Relevant Operations

MLP Model (30 pts)

Implement the MLPClassifier class in models.py. The inputs and outputs to the multi-layer perceptron are the same as the linear classifier. However, now you’re learning a non-linear function.

You can train your network using

python3 -m homework.train -m mlp

Hint: This part might require some tuning of your training code. Try to move most modifications to command-line arguments in ArgumentParser

Hint: Use ReLU layers as non-linearities.

Hint: Two layers are sufficient.

Hint: Keep the first layer small to save parameters.

You can test your trained model using

python3 -m grader homework -v

Relevant Operations


The test grader we provide

python3 -m grader homework -v

will run a subset of test cases we use during the actual testing. The point distributions will be the same, but we will use additional test cases. More importantly, we evaluate your model on the test set. The performance on the test grader may vary. Try not to overfit to the validation set too much.


Once you finished the assignment, create a submission bundle using

python3 bundle.py homework [YOUR UT ID]

and submit the zip file on canvas. Please note that the maximum file size our grader accepts is 20MB. Please keep your model compact. Please double-check that your zip file was properly created, by grading it again

python3 -m grader [YOUR UT ID].zip

Online grader

We will use an automated grader through canvas to grade all your submissions. There is a soft limit of 5 submisisons per assignment. Please contact the course staff before going over this limit, otherwise your submission might be counted as invalid.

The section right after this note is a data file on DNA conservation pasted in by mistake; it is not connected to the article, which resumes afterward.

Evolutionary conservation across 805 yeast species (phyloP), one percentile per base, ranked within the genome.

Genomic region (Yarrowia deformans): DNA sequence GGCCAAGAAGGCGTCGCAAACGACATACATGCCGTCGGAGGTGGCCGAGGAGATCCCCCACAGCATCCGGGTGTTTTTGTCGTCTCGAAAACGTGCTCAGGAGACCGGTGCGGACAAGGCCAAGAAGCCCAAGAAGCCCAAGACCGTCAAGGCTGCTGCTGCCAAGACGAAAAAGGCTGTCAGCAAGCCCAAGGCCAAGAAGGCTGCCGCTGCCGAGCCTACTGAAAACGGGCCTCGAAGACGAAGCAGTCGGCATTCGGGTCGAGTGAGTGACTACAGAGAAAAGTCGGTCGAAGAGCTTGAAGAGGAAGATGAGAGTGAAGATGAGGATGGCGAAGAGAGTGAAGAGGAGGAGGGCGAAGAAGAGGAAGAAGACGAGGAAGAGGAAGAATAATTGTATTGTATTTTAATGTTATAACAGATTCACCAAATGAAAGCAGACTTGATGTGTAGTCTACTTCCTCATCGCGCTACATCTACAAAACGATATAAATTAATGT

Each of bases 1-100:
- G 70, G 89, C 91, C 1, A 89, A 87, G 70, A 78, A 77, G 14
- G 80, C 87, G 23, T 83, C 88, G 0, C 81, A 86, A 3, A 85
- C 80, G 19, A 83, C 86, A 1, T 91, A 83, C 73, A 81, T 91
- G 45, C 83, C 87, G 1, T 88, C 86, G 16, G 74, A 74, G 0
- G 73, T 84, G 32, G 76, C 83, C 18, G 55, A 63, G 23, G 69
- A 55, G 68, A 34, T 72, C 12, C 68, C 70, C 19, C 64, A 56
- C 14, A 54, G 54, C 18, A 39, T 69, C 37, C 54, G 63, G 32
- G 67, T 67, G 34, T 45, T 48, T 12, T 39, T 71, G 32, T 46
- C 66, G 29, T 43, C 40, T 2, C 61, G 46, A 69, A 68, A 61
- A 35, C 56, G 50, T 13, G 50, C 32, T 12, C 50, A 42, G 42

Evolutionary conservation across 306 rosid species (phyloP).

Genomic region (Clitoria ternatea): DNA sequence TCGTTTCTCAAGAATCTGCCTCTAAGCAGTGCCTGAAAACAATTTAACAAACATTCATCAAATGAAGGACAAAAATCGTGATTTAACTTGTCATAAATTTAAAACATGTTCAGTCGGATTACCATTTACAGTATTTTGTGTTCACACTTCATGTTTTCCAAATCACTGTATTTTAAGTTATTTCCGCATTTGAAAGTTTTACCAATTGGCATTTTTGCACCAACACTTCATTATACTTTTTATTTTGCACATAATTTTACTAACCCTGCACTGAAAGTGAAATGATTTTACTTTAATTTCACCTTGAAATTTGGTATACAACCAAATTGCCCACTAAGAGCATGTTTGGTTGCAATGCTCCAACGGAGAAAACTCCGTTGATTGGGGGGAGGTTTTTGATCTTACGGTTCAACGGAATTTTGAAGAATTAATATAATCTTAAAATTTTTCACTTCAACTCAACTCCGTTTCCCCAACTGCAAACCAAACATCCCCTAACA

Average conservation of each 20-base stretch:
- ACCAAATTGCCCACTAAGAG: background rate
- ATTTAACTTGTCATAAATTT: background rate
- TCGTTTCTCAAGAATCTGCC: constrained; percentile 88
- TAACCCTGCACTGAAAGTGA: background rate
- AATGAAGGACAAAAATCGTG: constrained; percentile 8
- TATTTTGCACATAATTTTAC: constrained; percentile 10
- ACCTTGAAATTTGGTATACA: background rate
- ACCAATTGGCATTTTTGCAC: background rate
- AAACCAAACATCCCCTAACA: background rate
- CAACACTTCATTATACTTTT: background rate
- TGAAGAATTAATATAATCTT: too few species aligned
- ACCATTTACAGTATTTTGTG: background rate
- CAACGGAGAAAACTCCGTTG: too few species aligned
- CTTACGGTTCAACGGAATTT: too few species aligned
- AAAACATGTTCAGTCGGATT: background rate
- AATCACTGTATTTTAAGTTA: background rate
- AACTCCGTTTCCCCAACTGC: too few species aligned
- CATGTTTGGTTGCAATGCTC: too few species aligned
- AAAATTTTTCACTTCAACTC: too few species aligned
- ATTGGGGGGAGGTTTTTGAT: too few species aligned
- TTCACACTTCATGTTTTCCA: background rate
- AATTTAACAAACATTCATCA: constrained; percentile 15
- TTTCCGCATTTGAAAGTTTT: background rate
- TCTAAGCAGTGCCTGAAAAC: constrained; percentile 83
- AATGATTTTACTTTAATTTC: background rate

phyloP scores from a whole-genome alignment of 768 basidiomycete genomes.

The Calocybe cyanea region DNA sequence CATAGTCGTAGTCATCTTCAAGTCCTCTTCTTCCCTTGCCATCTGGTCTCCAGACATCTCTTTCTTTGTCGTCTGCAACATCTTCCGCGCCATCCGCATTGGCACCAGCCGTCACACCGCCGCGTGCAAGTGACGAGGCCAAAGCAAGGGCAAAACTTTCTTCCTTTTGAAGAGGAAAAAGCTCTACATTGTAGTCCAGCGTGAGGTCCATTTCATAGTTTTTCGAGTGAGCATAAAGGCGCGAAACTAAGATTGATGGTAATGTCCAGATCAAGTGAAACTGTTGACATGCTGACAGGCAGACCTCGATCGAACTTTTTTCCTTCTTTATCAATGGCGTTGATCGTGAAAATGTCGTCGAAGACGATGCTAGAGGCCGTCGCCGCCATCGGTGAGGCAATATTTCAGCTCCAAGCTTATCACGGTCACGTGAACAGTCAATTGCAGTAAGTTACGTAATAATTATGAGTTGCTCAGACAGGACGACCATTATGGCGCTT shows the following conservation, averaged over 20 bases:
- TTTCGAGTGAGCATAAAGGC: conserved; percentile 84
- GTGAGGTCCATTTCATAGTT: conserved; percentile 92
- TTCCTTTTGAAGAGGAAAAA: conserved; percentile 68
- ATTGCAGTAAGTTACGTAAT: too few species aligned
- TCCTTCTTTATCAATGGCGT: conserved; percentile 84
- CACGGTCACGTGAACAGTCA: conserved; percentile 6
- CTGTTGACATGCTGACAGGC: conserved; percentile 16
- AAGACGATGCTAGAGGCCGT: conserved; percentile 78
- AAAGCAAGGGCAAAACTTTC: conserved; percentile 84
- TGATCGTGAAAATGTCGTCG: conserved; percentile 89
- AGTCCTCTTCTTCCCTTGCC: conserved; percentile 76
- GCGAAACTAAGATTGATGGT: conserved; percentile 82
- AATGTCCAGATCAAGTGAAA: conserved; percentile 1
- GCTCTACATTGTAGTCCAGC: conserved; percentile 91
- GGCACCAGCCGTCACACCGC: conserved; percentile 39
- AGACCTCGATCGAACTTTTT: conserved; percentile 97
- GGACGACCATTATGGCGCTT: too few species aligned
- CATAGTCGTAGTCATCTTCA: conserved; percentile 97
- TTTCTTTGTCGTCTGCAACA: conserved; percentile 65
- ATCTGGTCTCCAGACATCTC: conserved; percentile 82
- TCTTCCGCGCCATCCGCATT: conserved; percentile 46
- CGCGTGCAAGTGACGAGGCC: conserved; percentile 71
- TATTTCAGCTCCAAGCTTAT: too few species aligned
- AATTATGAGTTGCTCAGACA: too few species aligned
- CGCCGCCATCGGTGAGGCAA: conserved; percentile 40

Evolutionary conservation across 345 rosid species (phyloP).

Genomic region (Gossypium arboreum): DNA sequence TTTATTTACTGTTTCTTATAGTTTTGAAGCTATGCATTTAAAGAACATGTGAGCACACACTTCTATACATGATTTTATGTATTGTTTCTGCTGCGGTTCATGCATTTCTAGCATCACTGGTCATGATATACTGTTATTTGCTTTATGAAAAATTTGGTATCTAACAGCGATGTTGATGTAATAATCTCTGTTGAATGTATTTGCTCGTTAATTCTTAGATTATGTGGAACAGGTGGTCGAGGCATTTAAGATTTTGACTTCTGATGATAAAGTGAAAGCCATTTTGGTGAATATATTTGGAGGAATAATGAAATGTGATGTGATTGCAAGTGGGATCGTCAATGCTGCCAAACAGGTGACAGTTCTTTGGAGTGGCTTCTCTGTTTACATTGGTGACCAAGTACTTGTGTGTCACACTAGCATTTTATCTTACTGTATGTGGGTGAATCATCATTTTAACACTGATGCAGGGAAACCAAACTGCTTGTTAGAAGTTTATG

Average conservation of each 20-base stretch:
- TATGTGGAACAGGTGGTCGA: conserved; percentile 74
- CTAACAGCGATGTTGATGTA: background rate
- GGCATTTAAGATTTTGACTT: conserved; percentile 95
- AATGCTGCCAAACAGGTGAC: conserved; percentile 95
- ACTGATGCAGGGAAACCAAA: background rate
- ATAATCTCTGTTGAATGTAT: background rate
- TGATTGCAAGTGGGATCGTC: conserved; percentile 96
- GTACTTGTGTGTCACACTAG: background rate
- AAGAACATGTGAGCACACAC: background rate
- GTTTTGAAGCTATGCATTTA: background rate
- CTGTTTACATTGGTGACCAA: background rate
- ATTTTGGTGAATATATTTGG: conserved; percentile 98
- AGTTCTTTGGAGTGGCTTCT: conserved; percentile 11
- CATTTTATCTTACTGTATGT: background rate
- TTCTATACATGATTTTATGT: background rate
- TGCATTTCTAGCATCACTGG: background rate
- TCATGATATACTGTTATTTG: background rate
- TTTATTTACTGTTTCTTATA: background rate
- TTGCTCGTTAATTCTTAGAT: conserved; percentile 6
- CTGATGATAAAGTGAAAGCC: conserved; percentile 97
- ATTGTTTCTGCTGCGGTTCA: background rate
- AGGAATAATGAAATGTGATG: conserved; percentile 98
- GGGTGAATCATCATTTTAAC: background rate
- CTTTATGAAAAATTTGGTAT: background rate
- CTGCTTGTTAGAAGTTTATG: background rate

The online grading system will use a slightly modified version of python and the grader:

Please do not try to break or hack the grader. Doing so will have negative consequences for your standing in this class and the program.

Honor code

This assignment should be solved individually.

What interaction with classmates is allowed?

What interaction is not allowed?

Ways students failed in past years (do not do this):

Installation and setup

Installing python 3

Go to https://www.python.org/downloads/ to download python 3. Alternatively, you can install a python distribution such as Anaconda. Please select python 3 (not python 2).

Installing the dependencies

Install all dependencies using

python3 -m pip install -r requirements.txt

Note: On some systems, you might be required to use pip3 instead of pip for python 3.

If you’re using conda use

conda env create environment.yml

The test grader will not have any dependencies installed, other than native python3 libraries and libraries mentioned in requirements.txt. This includes packages like pandas. If you use additional dependencies ask on piazza first, or risk the test grader failing.

Manual installation of pytorch

Go to https://pytorch.org/get-started/locally/ then select the stable Pytorch build, your OS, package (pip if you installed python 3 directly, conda if you installed Anaconda), python version, cuda version. Run the provided command. Note that cuda is not required, you can select cuda = None if you don’t have a GPU or don’t want to do GPU training locally. We will provide instruction for doing remote GPU training on Google Colab for free.

Manual installation of the Python Imaging Library (PIL)

The easiest way to install the PIL is through pip or conda.

python3 -m pip install -U Pillow

There are a few important considerations when using PIL. First, make sure that your OS uses libjpeg-turbo and not the slower libjpeg (all modern Ubuntu versions do by default). Second, if you’re frustrated with slow image transformations in PIL use Pillow-SIMD instead:

CC="cc -mavx2" python3 -m pip install -U --force-reinstall Pillow-SIMD

The CC="cc -mavx2" is only needed if your CPU supports AVX2 instructions. pip will most likely complain a bit about missing dependencies. Install them, either through conda, or your favorite package manager (apt, brew, …).